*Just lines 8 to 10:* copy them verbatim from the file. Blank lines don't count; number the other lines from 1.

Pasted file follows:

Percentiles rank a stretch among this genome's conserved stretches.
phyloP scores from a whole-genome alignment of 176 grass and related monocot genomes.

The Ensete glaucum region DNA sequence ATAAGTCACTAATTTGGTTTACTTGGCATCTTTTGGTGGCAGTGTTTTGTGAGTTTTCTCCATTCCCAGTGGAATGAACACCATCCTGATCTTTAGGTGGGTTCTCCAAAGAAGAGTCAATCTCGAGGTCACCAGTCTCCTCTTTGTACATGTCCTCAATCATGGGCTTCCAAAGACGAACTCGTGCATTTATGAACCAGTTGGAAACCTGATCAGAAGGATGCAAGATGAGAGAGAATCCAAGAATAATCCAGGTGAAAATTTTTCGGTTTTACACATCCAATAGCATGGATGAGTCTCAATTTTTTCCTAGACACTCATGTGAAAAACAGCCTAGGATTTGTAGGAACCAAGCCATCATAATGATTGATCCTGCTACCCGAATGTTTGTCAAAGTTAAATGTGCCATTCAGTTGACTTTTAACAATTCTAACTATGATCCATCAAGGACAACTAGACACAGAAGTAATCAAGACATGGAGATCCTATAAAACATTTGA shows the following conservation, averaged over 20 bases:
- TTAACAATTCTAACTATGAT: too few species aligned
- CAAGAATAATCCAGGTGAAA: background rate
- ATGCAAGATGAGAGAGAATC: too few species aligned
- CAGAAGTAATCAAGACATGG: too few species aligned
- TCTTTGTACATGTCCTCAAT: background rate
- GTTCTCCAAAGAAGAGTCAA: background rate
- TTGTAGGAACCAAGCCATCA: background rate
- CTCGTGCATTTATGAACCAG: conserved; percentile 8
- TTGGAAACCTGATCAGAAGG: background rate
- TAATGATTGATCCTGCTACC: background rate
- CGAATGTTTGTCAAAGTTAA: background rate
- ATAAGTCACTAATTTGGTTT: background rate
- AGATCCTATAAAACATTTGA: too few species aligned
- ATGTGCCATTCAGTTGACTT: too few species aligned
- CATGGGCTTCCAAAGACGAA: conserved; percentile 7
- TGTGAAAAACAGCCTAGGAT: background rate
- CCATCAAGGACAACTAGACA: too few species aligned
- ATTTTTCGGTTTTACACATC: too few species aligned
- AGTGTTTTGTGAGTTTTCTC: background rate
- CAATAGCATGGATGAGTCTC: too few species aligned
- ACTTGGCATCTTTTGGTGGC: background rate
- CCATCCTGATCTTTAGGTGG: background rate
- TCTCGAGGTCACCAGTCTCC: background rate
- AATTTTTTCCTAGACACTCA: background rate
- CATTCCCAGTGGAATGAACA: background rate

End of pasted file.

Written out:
- TCTTTGTACATGTCCTCAAT: background rate
- GTTCTCCAAAGAAGAGTCAA: background rate
- TTGTAGGAACCAAGCCATCA: background rate